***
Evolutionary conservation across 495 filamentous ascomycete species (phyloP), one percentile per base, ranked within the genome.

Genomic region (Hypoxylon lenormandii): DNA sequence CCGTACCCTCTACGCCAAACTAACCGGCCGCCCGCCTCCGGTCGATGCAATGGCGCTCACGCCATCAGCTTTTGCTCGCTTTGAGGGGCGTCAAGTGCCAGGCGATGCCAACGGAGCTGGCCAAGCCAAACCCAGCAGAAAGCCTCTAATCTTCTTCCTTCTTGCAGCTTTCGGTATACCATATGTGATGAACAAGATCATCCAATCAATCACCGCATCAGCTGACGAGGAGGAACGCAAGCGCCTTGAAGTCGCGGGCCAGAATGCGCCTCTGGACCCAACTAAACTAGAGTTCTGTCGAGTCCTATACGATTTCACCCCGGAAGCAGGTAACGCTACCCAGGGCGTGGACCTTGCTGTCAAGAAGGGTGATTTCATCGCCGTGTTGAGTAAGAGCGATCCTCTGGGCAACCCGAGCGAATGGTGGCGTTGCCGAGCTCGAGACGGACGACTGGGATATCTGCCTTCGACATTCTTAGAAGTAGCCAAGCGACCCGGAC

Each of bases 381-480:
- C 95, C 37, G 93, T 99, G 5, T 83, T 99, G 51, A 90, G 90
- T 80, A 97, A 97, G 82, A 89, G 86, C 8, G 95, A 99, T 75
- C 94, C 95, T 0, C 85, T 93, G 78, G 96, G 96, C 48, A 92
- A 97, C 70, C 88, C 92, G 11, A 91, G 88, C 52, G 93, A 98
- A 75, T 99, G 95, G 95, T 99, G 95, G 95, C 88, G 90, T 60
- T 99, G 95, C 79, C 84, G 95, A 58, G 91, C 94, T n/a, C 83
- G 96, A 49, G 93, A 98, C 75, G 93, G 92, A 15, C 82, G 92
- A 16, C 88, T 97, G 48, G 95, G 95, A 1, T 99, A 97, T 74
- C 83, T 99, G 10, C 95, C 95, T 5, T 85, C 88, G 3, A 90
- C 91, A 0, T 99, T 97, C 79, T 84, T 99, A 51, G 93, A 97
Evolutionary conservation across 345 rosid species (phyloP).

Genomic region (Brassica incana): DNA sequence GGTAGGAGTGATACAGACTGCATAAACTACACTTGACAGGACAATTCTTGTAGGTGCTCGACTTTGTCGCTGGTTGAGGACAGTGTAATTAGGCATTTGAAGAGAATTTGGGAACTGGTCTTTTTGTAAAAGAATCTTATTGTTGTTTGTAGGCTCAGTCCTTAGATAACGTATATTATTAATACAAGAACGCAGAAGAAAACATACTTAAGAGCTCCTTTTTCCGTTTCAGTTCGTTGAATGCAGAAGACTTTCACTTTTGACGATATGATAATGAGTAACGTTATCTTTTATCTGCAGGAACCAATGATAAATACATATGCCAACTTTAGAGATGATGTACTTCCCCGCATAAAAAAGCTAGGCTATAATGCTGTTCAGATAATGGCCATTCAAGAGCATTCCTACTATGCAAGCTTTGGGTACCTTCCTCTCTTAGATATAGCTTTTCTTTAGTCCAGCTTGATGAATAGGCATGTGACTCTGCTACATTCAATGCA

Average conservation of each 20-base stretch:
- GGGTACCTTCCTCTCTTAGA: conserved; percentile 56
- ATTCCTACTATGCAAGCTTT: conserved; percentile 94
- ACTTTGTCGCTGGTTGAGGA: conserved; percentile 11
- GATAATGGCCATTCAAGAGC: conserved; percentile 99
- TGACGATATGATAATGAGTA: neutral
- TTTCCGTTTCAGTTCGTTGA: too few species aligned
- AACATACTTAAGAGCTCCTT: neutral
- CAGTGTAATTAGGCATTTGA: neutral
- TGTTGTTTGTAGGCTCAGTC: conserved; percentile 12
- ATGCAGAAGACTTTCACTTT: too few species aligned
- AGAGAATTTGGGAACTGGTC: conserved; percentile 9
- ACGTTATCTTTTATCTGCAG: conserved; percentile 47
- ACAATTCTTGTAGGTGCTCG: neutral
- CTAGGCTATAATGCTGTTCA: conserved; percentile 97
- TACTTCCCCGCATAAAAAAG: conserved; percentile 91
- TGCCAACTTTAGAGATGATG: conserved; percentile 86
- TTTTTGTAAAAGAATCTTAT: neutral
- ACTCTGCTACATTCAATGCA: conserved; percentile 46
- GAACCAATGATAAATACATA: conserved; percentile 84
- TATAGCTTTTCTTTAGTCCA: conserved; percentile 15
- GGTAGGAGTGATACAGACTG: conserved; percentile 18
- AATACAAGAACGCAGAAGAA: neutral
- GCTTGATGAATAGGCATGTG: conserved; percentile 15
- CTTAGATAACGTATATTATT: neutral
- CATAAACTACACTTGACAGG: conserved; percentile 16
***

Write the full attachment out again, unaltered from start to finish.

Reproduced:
Evolutionary conservation across 495 filamentous ascomycete species (phyloP), one percentile per base, ranked within the genome.

Genomic region (Hypoxylon lenormandii): DNA sequence CCGTACCCTCTACGCCAAACTAACCGGCCGCCCGCCTCCGGTCGATGCAATGGCGCTCACGCCATCAGCTTTTGCTCGCTTTGAGGGGCGTCAAGTGCCAGGCGATGCCAACGGAGCTGGCCAAGCCAAACCCAGCAGAAAGCCTCTAATCTTCTTCCTTCTTGCAGCTTTCGGTATACCATATGTGATGAACAAGATCATCCAATCAATCACCGCATCAGCTGACGAGGAGGAACGCAAGCGCCTTGAAGTCGCGGGCCAGAATGCGCCTCTGGACCCAACTAAACTAGAGTTCTGTCGAGTCCTATACGATTTCACCCCGGAAGCAGGTAACGCTACCCAGGGCGTGGACCTTGCTGTCAAGAAGGGTGATTTCATCGCCGTGTTGAGTAAGAGCGATCCTCTGGGCAACCCGAGCGAATGGTGGCGTTGCCGAGCTCGAGACGGACGACTGGGATATCTGCCTTCGACATTCTTAGAAGTAGCCAAGCGACCCGGAC

Each of bases 381-480:
- C 95, C 37, G 93, T 99, G 5, T 83, T 99, G 51, A 90, G 90
- T 80, A 97, A 97, G 82, A 89, G 86, C 8, G 95, A 99, T 75
- C 94, C 95, T 0, C 85, T 93, G 78, G 96, G 96, C 48, A 92
- A 97, C 70, C 88, C 92, G 11, A 91, G 88, C 52, G 93, A 98
- A 75, T 99, G 95, G 95, T 99, G 95, G 95, C 88, G 90, T 60
- T 99, G 95, C 79, C 84, G 95, A 58, G 91, C 94, T n/a, C 83
- G 96, A 49, G 93, A 98, C 75, G 93, G 92, A 15, C 82, G 92
- A 16, C 88, T 97, G 48, G 95, G 95, A 1, T 99, A 97, T 74
- C 83, T 99, G 10, C 95, C 95, T 5, T 85, C 88, G 3, A 90
- C 91, A 0, T 99, T 97, C 79, T 84, T 99, A 51, G 93, A 97
Evolutionary conservation across 345 rosid species (phyloP).

Genomic region (Brassica incana): DNA sequence GGTAGGAGTGATACAGACTGCATAAACTACACTTGACAGGACAATTCTTGTAGGTGCTCGACTTTGTCGCTGGTTGAGGACAGTGTAATTAGGCATTTGAAGAGAATTTGGGAACTGGTCTTTTTGTAAAAGAATCTTATTGTTGTTTGTAGGCTCAGTCCTTAGATAACGTATATTATTAATACAAGAACGCAGAAGAAAACATACTTAAGAGCTCCTTTTTCCGTTTCAGTTCGTTGAATGCAGAAGACTTTCACTTTTGACGATATGATAATGAGTAACGTTATCTTTTATCTGCAGGAACCAATGATAAATACATATGCCAACTTTAGAGATGATGTACTTCCCCGCATAAAAAAGCTAGGCTATAATGCTGTTCAGATAATGGCCATTCAAGAGCATTCCTACTATGCAAGCTTTGGGTACCTTCCTCTCTTAGATATAGCTTTTCTTTAGTCCAGCTTGATGAATAGGCATGTGACTCTGCTACATTCAATGCA

Average conservation of each 20-base stretch:
- GGGTACCTTCCTCTCTTAGA: conserved; percentile 56
- ATTCCTACTATGCAAGCTTT: conserved; percentile 94
- ACTTTGTCGCTGGTTGAGGA: conserved; percentile 11
- GATAATGGCCATTCAAGAGC: conserved; percentile 99
- TGACGATATGATAATGAGTA: neutral
- TTTCCGTTTCAGTTCGTTGA: too few species aligned
- AACATACTTAAGAGCTCCTT: neutral
- CAGTGTAATTAGGCATTTGA: neutral
- TGTTGTTTGTAGGCTCAGTC: conserved; percentile 12
- ATGCAGAAGACTTTCACTTT: too few species aligned
- AGAGAATTTGGGAACTGGTC: conserved; percentile 9
- ACGTTATCTTTTATCTGCAG: conserved; percentile 47
- ACAATTCTTGTAGGTGCTCG: neutral
- CTAGGCTATAATGCTGTTCA: conserved; percentile 97
- TACTTCCCCGCATAAAAAAG: conserved; percentile 91
- TGCCAACTTTAGAGATGATG: conserved; percentile 86
- TTTTTGTAAAAGAATCTTAT: neutral
- ACTCTGCTACATTCAATGCA: conserved; percentile 46
- GAACCAATGATAAATACATA: conserved; percentile 84
- TATAGCTTTTCTTTAGTCCA: conserved; percentile 15
- GGTAGGAGTGATACAGACTG: conserved; percentile 18
- AATACAAGAACGCAGAAGAA: neutral
- GCTTGATGAATAGGCATGTG: conserved; percentile 15
- CTTAGATAACGTATATTATT: neutral
- CATAAACTACACTTGACAGG: conserved; percentile 16